We hope all those who made it to the stand got something out of it. Not everyone at the fair will have seen the value of Social Media in wine, and it certainly is not a tool to replace everything that is done to sell and promote wine, but it is a great complement for the best brands and people, and we hope to see more great stories being told after this event.

These were three intense days, but with the help of our many friends listed here, as well as the organisers of the LIWF, and Thierry’s, we feel it was all worthwhile for all those involved.

See you next year!

Robert McIntosh, Gabriella Opaz & Ryan Opaz

A new wine conversation

Welcome to the new WineConversation, one where you will find a few new, but familiar voices.

Virtually all blogs begin as solitary endeavours driven by the author’s energy and motivation to share some message or theme. In most cases, this energy is lost over time. The world changes. Eventually the themes have been explored and the clever puns have all been made. The blog gets tired, and authors move on.

A great many bloggers have found it easier to continue their online conversations with specific groups of like-minded friends on Facebook and Twitter rather than continue to preach from the lonely soap-box of the blog, and so blogs eventually die.

However, if you driven to create content as well as sharing it, you need a platform.

I’ve long felt that the future for many bloggers was to move on from running all aspects of their sites, from being publisher, editor, author, marketer, ad sales and chief spokesperson, and to pool their knowledge and resources with others and specialise. The effect will be to create bigger, better, more interesting group blogs. These don’t have to be huge publishing enterprises such as Huffington Post or TechCrunch, but niche sites as before where content creators focus on producing quality content without the need for the filler stuff that keeps blogs ticking over.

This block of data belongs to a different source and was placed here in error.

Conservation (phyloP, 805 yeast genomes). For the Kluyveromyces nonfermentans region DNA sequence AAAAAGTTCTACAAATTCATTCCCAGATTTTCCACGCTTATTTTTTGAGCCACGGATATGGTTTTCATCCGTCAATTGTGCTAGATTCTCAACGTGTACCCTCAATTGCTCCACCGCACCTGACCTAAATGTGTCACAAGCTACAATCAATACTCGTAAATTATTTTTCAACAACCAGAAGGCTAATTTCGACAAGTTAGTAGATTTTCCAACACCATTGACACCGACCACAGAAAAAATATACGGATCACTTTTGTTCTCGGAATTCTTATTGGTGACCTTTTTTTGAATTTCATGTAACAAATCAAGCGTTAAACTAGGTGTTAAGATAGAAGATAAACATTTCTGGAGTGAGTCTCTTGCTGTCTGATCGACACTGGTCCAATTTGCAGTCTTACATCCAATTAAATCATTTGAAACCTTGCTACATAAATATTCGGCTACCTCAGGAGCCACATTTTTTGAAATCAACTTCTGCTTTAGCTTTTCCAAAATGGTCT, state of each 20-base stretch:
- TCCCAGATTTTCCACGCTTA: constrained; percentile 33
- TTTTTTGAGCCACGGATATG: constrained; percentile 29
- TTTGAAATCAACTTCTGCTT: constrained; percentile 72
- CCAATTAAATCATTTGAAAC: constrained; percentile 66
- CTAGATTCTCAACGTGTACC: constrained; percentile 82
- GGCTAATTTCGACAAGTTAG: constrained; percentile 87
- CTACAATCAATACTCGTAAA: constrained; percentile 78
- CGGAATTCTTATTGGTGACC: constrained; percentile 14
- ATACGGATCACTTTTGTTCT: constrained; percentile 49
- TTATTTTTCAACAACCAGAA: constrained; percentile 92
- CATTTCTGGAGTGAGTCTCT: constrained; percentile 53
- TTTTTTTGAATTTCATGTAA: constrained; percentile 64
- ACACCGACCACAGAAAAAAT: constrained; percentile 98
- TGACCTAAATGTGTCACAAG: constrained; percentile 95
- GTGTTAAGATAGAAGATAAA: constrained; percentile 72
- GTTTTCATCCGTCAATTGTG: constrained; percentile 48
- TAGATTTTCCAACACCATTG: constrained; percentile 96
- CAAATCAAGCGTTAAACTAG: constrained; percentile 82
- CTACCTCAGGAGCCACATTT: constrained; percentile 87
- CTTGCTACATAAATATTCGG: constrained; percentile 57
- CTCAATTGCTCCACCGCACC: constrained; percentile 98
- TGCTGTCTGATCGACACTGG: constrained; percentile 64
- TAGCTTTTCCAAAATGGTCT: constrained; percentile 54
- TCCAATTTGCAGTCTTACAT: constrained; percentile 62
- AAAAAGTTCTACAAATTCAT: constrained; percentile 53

When I started this blog in June 2006, it was only intended as a small place for me to publish a few comments about what I was thinking about wine culture in the UK. I hadn’t expected it to become a major part of my working life. I didn’t really have any other “social media” channels to participate in – Facebook was not yet available and Twitter was about to launch. However, it grew, partly because I was convinced that this was going to be important for the wine business, and largely because I was getting to know so many cool people.

Two of those amazingly cool people were Ryan & Gabriella Opaz, not only experts on Iberia writing on Catavino.net, but the experts behind Catavino Marketing.

After becoming friends via Facebook (yes, we are a product of Facebook) we eventually went on to create the European Wine Bloggers Conference (EWBC), the Access Zone, the Born Digital Wine Awards and more. It made sense to create a proper structure for all these projects, and so together we are launching a new business called Vrazon (and you’ll hear a LOT more on that soon).

This new focus needs a home. It needs a place where all of us can share our thoughts on how social media and new technologies can benefit the wine business. A place where we can inform you about the conferences, events and campaigns that we are participating in, so you might be able to benefit from them too. A place where you can find us easily and contact us with your comments, questions and suggestions.

The obvious solution was this site.

WineConversation was always about the convergence of wine, marketing and social media (well, in the last couple of years anyway), so this is a logical step. I will still be covering these topics, except now the site will have an even greater International focus, it will benefit from an ‘Opaz’ perspective from the US, Spain & Portugal and it will give the site greater access to Ryan’s technical expertise and Gabriella’s insight, editorial skills and management.

Welcome to the NEW Wine Conversation

We are really looking forward to getting started and hearing what you think.

And finally, special thank you to my many readers, commenters, friends and supporters over the first stage of this site’s development. I owe you so much! I will continue to have a space for more personal thoughts on wine, UK events and activities over at thirstforwine.co.uk so do drop by there from time to time too.